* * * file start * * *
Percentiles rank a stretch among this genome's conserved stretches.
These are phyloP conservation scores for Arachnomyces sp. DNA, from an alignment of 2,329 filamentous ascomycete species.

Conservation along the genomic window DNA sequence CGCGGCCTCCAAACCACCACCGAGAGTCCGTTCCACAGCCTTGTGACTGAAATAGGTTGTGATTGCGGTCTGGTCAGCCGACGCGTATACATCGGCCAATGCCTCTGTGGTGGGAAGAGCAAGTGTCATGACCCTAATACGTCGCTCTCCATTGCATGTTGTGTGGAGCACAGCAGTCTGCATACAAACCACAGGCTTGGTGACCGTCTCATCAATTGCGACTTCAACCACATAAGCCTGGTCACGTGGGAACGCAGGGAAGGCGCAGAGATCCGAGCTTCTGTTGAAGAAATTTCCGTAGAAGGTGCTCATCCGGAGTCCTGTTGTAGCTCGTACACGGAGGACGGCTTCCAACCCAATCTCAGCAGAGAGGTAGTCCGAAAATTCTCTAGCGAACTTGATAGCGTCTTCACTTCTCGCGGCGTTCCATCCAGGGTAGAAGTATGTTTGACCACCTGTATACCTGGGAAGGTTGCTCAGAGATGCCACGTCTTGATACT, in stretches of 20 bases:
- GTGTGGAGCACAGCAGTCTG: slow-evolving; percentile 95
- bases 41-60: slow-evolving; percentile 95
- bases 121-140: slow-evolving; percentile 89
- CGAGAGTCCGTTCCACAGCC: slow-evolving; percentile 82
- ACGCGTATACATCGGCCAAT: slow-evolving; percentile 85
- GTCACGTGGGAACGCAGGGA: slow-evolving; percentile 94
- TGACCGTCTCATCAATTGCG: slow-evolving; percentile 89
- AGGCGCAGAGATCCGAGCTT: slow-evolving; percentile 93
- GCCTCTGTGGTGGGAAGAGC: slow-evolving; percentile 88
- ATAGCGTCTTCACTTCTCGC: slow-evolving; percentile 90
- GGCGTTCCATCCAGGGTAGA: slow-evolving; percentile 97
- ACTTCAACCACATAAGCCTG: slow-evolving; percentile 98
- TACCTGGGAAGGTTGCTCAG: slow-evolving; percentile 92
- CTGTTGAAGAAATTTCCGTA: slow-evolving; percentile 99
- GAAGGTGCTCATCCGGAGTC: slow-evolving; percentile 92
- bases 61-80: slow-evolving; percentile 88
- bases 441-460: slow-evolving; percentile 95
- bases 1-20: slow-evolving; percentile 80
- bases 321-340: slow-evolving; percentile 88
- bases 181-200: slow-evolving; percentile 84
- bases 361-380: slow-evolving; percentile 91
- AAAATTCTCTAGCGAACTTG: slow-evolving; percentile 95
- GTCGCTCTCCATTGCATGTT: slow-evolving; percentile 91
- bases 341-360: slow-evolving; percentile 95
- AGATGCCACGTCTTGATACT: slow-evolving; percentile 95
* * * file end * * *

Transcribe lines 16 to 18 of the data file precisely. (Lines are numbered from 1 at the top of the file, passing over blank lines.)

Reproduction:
- TACCTGGGAAGGTTGCTCAG: slow-evolving; percentile 92
- CTGTTGAAGAAATTTCCGTA: slow-evolving; percentile 99
- GAAGGTGCTCATCCGGAGTC: slow-evolving; percentile 92